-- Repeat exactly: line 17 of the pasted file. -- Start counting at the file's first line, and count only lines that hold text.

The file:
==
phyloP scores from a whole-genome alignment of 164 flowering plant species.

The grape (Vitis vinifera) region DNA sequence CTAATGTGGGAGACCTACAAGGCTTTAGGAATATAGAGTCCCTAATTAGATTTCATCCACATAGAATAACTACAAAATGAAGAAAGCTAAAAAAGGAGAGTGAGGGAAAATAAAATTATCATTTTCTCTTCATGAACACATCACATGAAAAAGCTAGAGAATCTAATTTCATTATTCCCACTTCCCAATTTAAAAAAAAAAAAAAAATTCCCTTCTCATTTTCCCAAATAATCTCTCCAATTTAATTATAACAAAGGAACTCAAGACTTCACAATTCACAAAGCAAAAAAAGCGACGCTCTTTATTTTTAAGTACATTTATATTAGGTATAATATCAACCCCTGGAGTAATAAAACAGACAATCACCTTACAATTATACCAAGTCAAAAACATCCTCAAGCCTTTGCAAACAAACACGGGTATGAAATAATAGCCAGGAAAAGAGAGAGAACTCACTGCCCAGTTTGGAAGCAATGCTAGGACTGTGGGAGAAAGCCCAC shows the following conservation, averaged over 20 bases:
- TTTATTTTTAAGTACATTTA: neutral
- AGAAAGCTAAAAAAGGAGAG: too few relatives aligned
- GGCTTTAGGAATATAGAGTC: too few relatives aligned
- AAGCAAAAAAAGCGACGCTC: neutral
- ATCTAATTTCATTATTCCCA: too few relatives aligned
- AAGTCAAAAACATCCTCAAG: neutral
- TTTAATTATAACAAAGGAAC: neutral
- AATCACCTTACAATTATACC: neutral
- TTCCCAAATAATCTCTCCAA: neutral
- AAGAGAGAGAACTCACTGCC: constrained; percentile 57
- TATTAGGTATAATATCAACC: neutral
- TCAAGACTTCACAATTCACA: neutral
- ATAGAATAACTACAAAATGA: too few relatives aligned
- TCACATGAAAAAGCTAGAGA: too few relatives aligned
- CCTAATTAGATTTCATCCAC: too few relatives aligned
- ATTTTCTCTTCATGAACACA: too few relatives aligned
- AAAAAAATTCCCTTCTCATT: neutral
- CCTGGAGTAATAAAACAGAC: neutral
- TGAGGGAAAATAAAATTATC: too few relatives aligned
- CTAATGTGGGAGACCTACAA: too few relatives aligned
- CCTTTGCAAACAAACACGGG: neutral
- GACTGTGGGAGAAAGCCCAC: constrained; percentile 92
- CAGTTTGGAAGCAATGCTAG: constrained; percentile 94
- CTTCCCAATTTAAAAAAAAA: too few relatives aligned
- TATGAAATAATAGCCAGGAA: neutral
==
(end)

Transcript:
- CCTAATTAGATTTCATCCAC: too few relatives aligned